The president of the New Zealand Institution of Engineers, Sir John Ingram (also chair of NZ Steel) tagged them ‘the lunatic fringe, but his successor Alec Stirrat was kinder. He called them ‘the conscience of the engineering profession.
In the early days of ESR, some uninformed IPENZ members expressed their concerns;
that ESR is an activist group associating with non-engineers known to incite treason".
This was initially concerned with the the possibility of Global Nuclear War and the conservative element in NZ, wanted NZ to remain within the Western Alliances's Nuclear Umbrella.
In association with International Physicians for the Prevention of Nuclear War (IPPNW) and Scientists Against Nuclear Arms (SANA), ESR under the Chairmanship of Professor Jack Woodward prepared a series of 17 fact sheets.
These sheets were designed to describe in a concise manner important facts from scientific and medical literature about the dangers of nuclear war in a way which could be easily understood by non-technical people.
The fact sheets were distributed to secondary schools, and libraries in the Auckland area, members of Parliament and other decision makers throughout New Zealand, and to certain embassies and South Pacific heads of state. Users were encouraged to copy and redistribute the sheets. The sheets receive much commendation.
So what of today, how are we as an individual and as a collective to be socially responsible? Especially as we learn daily of the escalating challenges that come to meet us via the local and global media plus earth changes and strange weather patterns.
This interview with Gerry Coates in a more private capacity, looks at the current challenges facing us as both a nation and from a global perspective.
Recent news of the huge melting of ice in the Arctic circle and that between January and July 2012, the United States has broken 40,000 heat temperature records, ramps up the challenge of global warming, even as we have suffered from the opposite swing of the pendulum and experience cold wet snaps here in NZ.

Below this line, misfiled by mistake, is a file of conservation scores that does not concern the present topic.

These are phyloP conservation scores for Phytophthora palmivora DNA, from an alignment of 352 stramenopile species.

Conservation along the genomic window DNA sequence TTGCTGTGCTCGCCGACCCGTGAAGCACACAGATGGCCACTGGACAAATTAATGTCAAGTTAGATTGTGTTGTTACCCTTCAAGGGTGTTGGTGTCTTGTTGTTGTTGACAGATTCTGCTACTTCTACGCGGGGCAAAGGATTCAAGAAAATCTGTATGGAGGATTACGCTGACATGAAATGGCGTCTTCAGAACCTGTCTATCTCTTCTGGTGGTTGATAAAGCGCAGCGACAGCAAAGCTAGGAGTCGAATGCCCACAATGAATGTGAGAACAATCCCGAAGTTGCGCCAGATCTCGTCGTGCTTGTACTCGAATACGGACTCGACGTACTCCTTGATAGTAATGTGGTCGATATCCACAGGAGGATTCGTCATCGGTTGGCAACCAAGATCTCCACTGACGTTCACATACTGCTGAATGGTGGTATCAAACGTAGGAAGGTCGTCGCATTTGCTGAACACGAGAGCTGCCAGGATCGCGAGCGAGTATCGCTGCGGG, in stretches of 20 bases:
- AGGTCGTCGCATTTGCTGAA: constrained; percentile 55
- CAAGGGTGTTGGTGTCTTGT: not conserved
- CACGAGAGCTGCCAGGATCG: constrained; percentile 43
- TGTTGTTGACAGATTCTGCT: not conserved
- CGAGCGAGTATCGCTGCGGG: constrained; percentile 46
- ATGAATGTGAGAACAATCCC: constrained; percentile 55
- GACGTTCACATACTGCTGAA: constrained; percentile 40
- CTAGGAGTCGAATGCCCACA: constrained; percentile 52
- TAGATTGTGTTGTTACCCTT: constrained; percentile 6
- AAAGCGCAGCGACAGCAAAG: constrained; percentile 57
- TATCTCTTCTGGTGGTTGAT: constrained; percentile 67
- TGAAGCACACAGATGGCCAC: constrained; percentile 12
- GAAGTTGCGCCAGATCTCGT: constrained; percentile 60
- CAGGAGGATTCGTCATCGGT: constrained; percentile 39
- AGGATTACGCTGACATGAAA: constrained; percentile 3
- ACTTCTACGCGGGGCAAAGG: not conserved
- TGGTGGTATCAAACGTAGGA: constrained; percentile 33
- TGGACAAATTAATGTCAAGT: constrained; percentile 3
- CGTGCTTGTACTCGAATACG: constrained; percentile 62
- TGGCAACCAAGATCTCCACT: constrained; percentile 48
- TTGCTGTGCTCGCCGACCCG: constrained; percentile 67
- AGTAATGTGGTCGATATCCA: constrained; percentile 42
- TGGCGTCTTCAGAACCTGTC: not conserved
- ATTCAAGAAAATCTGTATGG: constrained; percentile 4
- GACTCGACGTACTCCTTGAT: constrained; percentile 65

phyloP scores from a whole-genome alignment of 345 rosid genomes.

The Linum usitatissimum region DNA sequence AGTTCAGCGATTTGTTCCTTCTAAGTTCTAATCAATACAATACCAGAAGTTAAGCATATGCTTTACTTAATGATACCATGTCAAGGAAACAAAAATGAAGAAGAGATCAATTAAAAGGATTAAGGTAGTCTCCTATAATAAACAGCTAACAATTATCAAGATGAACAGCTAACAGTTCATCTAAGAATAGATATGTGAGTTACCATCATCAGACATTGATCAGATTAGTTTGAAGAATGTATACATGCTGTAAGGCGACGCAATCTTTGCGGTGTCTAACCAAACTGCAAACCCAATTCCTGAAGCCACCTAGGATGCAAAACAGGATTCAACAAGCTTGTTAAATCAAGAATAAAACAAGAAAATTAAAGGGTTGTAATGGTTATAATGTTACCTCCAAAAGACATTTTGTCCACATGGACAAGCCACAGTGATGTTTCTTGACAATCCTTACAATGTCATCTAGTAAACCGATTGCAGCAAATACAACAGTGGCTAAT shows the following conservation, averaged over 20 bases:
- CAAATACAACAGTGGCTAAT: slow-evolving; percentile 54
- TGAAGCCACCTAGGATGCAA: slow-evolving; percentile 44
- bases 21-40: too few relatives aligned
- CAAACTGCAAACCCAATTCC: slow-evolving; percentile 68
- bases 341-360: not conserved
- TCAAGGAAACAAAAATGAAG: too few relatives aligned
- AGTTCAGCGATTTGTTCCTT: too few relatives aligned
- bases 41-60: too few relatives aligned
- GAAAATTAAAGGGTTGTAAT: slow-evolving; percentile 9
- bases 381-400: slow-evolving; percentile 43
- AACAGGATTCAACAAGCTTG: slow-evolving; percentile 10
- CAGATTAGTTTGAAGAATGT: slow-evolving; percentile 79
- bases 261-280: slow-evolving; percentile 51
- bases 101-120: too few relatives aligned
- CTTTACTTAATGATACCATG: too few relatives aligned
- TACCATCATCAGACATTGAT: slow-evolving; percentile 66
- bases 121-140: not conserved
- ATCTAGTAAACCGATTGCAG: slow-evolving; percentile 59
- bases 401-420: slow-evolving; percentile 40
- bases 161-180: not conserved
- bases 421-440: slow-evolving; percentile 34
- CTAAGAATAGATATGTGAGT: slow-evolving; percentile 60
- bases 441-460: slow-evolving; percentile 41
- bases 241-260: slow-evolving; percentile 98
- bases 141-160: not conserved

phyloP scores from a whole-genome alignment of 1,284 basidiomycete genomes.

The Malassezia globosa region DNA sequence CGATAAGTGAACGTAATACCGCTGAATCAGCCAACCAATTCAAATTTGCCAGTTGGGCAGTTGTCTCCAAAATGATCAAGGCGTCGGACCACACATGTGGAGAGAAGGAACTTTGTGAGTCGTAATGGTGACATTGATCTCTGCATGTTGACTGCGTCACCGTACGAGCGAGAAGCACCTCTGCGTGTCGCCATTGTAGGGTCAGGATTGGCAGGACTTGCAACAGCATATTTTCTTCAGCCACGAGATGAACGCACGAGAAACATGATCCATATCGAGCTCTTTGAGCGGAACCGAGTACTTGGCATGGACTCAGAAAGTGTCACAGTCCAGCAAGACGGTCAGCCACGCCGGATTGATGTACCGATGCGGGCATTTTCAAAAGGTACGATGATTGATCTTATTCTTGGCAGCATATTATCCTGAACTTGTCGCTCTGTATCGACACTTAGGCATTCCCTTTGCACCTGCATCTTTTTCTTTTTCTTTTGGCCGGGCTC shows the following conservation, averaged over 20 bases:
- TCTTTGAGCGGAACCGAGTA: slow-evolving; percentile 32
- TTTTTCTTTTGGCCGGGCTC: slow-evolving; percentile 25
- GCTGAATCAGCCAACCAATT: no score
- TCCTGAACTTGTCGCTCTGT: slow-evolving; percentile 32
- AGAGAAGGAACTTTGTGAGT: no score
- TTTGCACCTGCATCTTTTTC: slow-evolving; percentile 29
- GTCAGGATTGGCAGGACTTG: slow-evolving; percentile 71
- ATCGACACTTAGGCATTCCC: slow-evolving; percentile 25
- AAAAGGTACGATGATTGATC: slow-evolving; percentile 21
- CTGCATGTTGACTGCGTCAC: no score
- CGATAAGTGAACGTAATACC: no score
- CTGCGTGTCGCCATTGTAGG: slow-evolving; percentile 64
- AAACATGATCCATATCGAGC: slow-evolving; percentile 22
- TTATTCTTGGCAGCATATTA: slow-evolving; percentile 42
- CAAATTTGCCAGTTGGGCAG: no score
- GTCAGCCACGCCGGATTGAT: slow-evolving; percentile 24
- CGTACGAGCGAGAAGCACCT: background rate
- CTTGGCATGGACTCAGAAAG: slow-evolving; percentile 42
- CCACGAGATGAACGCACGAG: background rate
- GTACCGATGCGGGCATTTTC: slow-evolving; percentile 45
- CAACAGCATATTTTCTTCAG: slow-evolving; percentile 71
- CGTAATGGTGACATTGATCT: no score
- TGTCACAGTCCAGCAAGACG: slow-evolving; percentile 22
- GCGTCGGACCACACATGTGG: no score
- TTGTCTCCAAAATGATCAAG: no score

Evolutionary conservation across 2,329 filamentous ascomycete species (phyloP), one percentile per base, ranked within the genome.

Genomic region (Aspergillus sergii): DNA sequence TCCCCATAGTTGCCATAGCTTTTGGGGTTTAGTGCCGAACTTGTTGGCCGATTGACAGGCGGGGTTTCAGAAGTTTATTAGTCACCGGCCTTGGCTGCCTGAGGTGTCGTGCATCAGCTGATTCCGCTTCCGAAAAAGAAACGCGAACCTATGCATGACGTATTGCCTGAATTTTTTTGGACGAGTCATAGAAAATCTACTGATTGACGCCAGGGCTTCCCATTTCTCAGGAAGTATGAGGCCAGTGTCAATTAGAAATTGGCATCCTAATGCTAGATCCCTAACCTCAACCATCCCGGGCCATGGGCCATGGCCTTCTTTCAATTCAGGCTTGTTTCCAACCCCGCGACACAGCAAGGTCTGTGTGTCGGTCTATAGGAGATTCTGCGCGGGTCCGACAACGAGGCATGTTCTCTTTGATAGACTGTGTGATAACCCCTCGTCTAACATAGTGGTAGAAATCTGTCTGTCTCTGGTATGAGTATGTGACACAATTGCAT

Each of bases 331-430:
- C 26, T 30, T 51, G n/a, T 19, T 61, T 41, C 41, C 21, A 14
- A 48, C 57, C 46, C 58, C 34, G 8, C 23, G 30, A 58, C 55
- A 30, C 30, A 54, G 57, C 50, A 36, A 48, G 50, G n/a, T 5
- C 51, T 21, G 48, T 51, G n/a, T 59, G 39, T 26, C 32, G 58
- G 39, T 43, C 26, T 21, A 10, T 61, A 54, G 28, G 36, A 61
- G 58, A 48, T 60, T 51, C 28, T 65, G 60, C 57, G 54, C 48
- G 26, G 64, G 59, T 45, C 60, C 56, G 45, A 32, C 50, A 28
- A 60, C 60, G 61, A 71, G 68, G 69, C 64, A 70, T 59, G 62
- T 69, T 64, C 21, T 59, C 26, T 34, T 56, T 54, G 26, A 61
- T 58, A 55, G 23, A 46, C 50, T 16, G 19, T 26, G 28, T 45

The question of population too is an ever increasing dilemma that is verging on a crisis.
However, due to the overwhelming nature of the predicaments that we are faced with, how do we 'snap' out of our indifference to what is 'lapping up' to the very foundations of our civilization?
Covering diverse subject matter of:
Dealing with business people who think that they can carry on with business as usual, as if there is no concern to exploiting our planet continuously.
Where are our champions for our planet and future?
Mentioning James Lovelock, Al Gore and their drawbacks and the forthright articulations by David Suzuki and previously Teddy Goldsmith and the sad loss of Sir Peter Blake. Plus Tim Flannery who recently stated 'if we want change we have to get people to get the politicians to change.'
In particular we need a business champion with drive, mana and charisma.
Lester Brown, of World Watch …… his new book called World on the Edge covers three ways of instigating the much needed change if we are to bring our civilization back from the very brink of collapse. This will entail huge limits to growth. Limits that we have in many ways already exceeded.
Covering the costing of finite resources and the priorities of expenditure re armaments and that well over a trillion dollars is spent by the global military annually.
Plus, what is the 'true' story regarding the amount of oil we have = peak oil?
All this and more as we as a global family urgently have to come to grips with denial to avoidance to indifference ... to our common future.
As well as this excellent NZ site;